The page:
The 10-year U.S. Treasury yield on Tuesday morning squeaked above 3 percent for the first time since 2014.
Many view it as a proxy for longer-term growth and inflation expectations and a thus signal for where the U.S. economy is headed.
The 10-year has been in the news in recent months because its yield — or what it pays its owner for buying it — has been flirting with 3 percent. Financial markets take a deep gulp when they hear the 10-year yield and 3 percent in the same sentence.
In early trading Tuesday morning, U.S. financial markets barely budged at the news.
The big worry lately has been that the 10-year yield will cross 3 percent, making it a better investment than the riskier stock market. The thinking goes like this: Cross 3 percent, and investors will stage a stock market sell-off and pour their cash into Treasurys.
And then? Bye-bye bull market.
“It’s a psychological level for the markets because we haven’t seen 3 percent 10-year yields since 2013,” said Brett Ryan, an economist with Deutsche Bank.
“The 10-year is potential competition for stocks,” said David Kass, a professor of finance at the University of Maryland.
Yield is a simple concept. It is the current income return you receive when, for instance, you own a bond, as measured by a percentage. If the bond you bought for $1,000 pays you $20 per year — that’s a 2 percent annual yield.
Money wonks believe the up-or-down movement of its yield is a crystal ball that foretells inflation, recession, bull markets, bear markets, home prices, corporate profits — maybe even who will win next year’s Super Bowl.
The level itself doesn’t signal recession. What matters is the difference between the two-year yield and the 10-year yield. Right now, the difference between them is about half of a percentage point. The risk of recession rises as the difference gets closer to zero.
The 10-year rate was within a dollar bill’s width of 3 percent Monday and touched 3 percent by Tuesday morning.
Wall Street watchers say the 10-year yield will have to climb beyond 3 percent before the stock market flinches.
“The 10-year Treasury would need to move over 4 percent before it became serious competition for the stock market, given the level of earnings per share we are currently seeing for the S&P 500 companies,” said Daniel P. Wiener of Adviser Investments, based in Newton, Mass. “By that time, if earnings are higher, then the yield would have to go even higher than 4 percent.”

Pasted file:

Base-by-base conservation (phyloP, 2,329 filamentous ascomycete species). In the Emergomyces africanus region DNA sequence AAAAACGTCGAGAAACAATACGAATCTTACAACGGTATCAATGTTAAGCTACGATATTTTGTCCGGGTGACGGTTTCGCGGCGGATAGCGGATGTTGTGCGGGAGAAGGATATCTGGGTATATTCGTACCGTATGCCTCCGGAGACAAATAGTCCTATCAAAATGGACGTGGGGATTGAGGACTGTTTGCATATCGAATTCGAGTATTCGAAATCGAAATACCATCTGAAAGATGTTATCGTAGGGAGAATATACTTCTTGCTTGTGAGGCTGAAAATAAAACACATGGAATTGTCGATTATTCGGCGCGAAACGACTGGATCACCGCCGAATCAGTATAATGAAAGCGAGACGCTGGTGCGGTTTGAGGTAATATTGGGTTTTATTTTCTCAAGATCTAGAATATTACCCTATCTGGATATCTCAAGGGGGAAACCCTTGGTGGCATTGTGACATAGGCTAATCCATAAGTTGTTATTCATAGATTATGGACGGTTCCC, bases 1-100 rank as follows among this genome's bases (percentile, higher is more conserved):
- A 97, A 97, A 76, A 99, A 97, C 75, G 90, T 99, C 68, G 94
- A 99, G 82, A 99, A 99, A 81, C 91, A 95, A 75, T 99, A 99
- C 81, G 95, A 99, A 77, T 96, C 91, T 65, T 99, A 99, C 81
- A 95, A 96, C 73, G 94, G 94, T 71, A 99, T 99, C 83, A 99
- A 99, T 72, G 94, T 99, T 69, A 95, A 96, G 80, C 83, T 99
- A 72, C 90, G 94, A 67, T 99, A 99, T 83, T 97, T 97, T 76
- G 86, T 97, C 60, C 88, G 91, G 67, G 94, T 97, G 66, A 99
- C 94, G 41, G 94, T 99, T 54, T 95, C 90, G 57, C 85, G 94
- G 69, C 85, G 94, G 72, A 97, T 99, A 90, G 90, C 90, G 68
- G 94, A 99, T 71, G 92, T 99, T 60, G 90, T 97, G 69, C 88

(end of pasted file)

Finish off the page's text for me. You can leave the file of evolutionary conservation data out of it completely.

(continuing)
Stock markets are not showing nervousness.
“There has been no flight to the exits out of stocks because the 10-year yield is going to 3 percent,” said David Santschi of TrimTabs, an investment research firm. “Equity flows have been roughly flat this month. People don’t seem really concerned that borrowing costs are rising.”
Stocks on Monday held firm in the face of the rising yield, with major markets finishing slightly down.
“It’s not like an automatic trigger for the stock market,” Ryan said. “Above 3 percent, it becomes more attractive to own, but it is still the risk-free asset. It’s not just the level of the yield, but the speed. If rates hang out around 3 percent, that’s fine. If we get to 3.25 next week, then that could bring dislocation to equity markets.”
There are tens of billions of dollars in 10-year Treasurys across the planet at any given day, with banks, mutual funds and foreigners among the largest holders. The bonds are traded on the secondary market. The yields react to supply and demand, with yields rising when prices decline and yields dropping when the 10-year gets more expensive.
“The 10-year is very visible,” Kass said. “Financial markets tend to focus on the 10-year rate as a form of long-term interest rates.”
If investors think that the economy and inflation will be agreeable enough over the next decade that they can park money in a 10-year Treasury, they will buy it. That demand will send yields lower. If, on the other hand, investors think we are headed for higher inflation and a rocky economy, they will put their money into short-term Treasurys rather than long-term. That reduces demand, and the prices drops, sending yields higher.
The 10-year’s stature as a benchmark comes from being risk-free, which makes it the one asset to which all others — stocks, bonds, mortgages, etc. — are pegged. Stocks are riskier, so they have a higher expected return with capital gains and dividends than Treasurys.
Treasurys are risk-free because they are backed by the U.S. government and its ability to tax. Stocks and corporate bonds can fail.
Three percent is viewed as a key threshold for a number of reasons. But the main reasons are mortgage rates, the stock market and corporate debt.
Higher yields also foretell higher borrowing costs for corporations, which can cut into profits and investment. The result can be a cascade of layoffs, stagnant growth, recession and lower stock prices.
“Mortgage rates are closely linked to the level of the 10-year yield,” Ryan said. “If the 10-year ticks higher, mortgage costs are going to go higher. That impacts the housing market, and it’s one of the main channels the 10-year yield translates into the real economy.”
Clarification: The explanation of yield in this post has been amended to make the definition more clear.